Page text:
50 years later: How a 10-year-old became 1st woman to win Bay Area's iconic Dipsea Race

Mary Etta Boitano Blanchard, 60, says she will run the race again this year, continuing to blaze a trail for the women runners.

Liz Kreutz Image
ByLiz Kreutz KGO logo
Thursday, May 18, 2023
1st girl to win Bay Area's iconic Dipsea Race turns 60
This year marks 50 years since Mary Etta Boitano Blanchard became the first woman to win Bay Area's iconic Dipsea Race at just 10 years old.

MILL VALLEY, Calif. (KGO) -- Sitting on a park bench in Old Mill Park in Mill Valley, Mary Etta Boitano Blanchard opened up a bag of memorabilia and pulled out a small trophy.

"It's very modest. A very modest trophy," she said as she held it up.

It may be modest, but it represents a major feat.

In 1973, at just 10 years old, Blanchard became the first woman to win the Bay Area's iconic Dipsea Race -- the roughly seven mile trail race that goes from Mill Valley to Stinson Beach.

Photos from the time show a determined-looking Blanchard, wearing glasses and pigtails, sprinting to the finish line.

VIDEO: How a Bay Area 'hike' gave women chance to race decades before they could compete

The 'Dipsea Hike' allowed women to compete in the race that goes from Mt. Tam to Stinson Beach, which is the oldest trail in the U.S.

"I remember loving getting to that part where I saw all the people and I could see the finish line right at the end," Blanchard told ABC7 News.

"I think they were pretty surprised," she recalled. "I think they thought that I hadn't really won the race, that I had finished so high up and so quick that they really didn't think that I had run the whole entire race."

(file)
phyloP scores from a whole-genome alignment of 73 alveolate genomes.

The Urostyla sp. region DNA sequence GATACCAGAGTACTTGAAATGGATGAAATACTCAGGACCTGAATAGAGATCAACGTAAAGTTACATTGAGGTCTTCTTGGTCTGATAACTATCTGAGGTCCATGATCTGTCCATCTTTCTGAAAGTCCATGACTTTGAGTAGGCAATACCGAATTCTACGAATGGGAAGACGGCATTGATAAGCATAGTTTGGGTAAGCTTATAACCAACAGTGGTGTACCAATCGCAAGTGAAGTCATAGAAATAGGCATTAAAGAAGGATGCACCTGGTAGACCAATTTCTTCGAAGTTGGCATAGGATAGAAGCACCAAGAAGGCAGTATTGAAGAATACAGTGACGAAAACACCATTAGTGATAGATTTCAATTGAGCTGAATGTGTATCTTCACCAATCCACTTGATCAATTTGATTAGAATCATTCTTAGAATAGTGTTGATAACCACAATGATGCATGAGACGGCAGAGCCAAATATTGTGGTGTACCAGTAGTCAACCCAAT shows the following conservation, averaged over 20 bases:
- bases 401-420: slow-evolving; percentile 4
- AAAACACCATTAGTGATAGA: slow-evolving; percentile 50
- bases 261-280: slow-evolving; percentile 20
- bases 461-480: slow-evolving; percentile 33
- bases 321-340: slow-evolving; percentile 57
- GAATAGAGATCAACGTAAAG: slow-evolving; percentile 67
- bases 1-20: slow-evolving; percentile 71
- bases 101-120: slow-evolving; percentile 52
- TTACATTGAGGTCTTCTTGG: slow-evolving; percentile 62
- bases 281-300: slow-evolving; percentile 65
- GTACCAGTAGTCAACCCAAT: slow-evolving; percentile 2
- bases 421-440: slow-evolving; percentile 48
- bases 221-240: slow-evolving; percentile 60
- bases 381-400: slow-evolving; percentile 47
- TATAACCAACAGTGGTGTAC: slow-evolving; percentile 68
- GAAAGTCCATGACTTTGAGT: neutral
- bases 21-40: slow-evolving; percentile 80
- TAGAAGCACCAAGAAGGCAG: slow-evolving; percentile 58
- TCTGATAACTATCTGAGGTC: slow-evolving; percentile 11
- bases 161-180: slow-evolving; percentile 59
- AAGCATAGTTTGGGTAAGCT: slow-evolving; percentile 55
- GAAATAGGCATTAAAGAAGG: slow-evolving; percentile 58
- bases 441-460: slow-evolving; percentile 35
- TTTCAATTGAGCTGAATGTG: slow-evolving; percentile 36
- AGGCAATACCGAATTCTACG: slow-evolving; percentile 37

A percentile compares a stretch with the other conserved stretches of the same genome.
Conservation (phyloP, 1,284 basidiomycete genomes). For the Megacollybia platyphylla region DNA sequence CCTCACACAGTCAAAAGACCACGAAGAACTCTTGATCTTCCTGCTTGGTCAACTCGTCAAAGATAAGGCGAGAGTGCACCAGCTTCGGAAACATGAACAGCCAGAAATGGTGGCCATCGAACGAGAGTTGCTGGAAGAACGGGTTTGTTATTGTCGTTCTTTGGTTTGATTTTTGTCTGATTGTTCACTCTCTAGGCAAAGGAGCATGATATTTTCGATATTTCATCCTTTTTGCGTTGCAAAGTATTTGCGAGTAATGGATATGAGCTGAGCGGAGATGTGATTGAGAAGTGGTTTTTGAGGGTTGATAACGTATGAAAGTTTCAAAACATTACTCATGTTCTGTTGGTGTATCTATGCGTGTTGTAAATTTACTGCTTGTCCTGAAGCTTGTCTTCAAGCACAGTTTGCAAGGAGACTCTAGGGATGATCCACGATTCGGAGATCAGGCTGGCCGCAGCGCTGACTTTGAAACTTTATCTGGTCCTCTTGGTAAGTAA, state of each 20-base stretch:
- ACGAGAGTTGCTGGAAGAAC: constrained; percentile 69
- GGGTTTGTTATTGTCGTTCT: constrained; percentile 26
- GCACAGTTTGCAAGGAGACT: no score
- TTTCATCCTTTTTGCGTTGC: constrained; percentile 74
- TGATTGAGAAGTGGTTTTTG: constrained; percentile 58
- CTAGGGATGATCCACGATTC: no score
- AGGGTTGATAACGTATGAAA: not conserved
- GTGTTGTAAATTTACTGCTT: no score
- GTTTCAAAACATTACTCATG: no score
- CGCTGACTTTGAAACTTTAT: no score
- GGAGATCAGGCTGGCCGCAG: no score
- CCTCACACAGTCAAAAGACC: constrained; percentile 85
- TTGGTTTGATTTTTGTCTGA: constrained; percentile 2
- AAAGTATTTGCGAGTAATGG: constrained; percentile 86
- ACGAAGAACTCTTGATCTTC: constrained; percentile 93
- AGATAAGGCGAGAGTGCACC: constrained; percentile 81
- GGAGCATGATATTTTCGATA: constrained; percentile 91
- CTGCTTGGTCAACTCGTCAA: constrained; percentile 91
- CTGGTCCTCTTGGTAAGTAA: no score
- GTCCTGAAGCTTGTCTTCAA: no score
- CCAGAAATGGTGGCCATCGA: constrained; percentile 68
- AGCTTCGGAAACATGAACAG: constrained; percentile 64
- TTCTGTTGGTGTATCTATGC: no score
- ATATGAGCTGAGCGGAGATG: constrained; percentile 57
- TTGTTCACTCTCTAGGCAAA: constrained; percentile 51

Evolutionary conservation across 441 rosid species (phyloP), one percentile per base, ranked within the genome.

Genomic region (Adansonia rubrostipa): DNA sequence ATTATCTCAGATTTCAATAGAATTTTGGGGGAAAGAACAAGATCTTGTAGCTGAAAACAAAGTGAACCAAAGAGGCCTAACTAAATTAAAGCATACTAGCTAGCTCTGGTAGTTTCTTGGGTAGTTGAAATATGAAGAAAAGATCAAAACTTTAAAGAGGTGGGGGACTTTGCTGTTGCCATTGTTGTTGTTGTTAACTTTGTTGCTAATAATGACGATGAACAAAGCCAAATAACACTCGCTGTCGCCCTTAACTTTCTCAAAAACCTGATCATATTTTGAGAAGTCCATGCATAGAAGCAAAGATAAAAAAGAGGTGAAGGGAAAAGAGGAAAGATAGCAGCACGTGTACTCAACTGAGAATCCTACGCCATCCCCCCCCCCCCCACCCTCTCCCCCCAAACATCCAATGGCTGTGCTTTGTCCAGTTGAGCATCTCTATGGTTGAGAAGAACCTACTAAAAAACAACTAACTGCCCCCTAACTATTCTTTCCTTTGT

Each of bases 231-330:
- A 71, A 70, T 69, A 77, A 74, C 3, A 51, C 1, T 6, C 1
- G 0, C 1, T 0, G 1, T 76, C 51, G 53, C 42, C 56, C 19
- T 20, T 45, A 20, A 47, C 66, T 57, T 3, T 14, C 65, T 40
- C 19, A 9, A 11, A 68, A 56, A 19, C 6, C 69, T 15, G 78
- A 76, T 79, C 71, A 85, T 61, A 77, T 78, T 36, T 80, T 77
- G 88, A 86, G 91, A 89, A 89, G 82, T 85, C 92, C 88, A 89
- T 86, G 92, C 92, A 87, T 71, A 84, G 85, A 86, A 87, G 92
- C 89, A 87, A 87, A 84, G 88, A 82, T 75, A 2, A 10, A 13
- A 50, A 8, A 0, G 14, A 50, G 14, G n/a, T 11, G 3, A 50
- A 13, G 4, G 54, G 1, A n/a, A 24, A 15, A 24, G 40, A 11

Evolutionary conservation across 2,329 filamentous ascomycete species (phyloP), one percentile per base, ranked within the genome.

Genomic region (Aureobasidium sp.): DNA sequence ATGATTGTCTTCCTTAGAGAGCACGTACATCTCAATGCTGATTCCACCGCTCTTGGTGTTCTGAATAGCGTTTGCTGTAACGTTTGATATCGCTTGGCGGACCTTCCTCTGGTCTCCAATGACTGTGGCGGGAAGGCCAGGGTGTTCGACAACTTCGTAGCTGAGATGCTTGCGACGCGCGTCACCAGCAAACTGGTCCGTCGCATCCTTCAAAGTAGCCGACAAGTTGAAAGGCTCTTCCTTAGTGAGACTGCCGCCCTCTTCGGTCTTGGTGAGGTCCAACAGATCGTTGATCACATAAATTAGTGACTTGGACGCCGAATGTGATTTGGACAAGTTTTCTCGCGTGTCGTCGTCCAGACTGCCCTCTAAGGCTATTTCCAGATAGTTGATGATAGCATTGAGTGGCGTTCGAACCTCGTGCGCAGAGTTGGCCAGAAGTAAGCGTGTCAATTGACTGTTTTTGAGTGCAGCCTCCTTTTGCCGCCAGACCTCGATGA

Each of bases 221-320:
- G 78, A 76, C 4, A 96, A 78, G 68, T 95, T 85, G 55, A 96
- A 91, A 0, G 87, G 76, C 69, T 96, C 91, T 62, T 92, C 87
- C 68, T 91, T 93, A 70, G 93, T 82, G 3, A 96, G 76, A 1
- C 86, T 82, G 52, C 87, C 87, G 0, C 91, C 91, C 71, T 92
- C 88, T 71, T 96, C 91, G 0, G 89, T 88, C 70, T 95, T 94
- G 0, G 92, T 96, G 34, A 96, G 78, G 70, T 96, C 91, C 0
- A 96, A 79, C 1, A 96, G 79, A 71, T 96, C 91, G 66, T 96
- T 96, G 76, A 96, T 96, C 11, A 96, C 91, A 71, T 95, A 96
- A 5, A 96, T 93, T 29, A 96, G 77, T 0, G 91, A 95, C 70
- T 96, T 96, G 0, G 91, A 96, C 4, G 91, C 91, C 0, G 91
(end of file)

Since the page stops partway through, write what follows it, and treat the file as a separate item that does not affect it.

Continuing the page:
But, indeed, she had.

You could say Blanchard was born to run. Her parents each ran 50 marathons. Her brother won the Dipsea Race twice, once when he was nine years old.

Blanchard started out so young she had to get specially made Adidas that cost her family $300.

"There weren't any running shoes for kids in 1967," she said.

Blanchard said she began running marathons when she was five years old.

"So, for me, running the Dipsea wasn't that much of a challenge," Blanchard said. "I had trained on Twin Peaks and run plenty of hill training to prepare for it, so, yeah, I was ready for it."

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The Dipsea Race began in 1905 and for decades, women were not allowed to compete in it. Blanchard said even when she first began running in the race in the late 1960s, she had to put on a disguise and enter using her initials so people wouldn't know she was a girl.

"We weren't allowed to really run in the Dipsea, but we got away with it," Blanchard said.

Her Dipsea win turned Blanchard into a child running star. She went on to win Bay to Breakers three consecutive times in the 1974, 1975 and 1976. And was featured on the cover of Runner's World in 1974.

In many of the photos, Blanchard is wearing her trademark pigtails.

"It's probably not very attractive, but it's good for running," Blanchard laughed. "It keeps all the hair out of your face, so you can concentrate on going forward."

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Fifty years later, Blanchard, who is now 60, said she still runs six miles a day.

"It's tough!" she said. "I mean, I got 168,000 miles on my legs, which is probably a lot more than most people's car."

In June, Blanchard will run the Dipsea Race again for what she thinks will be her 39th time, continuing to blaze a trail for all the women following in her footsteps.

"I think I'm part of the trailblazing that goes on, especially for the Dipsea," Blanchard said. "We don't quit. We're going to keep going. We're going to be in your face and run this race as long as we can."

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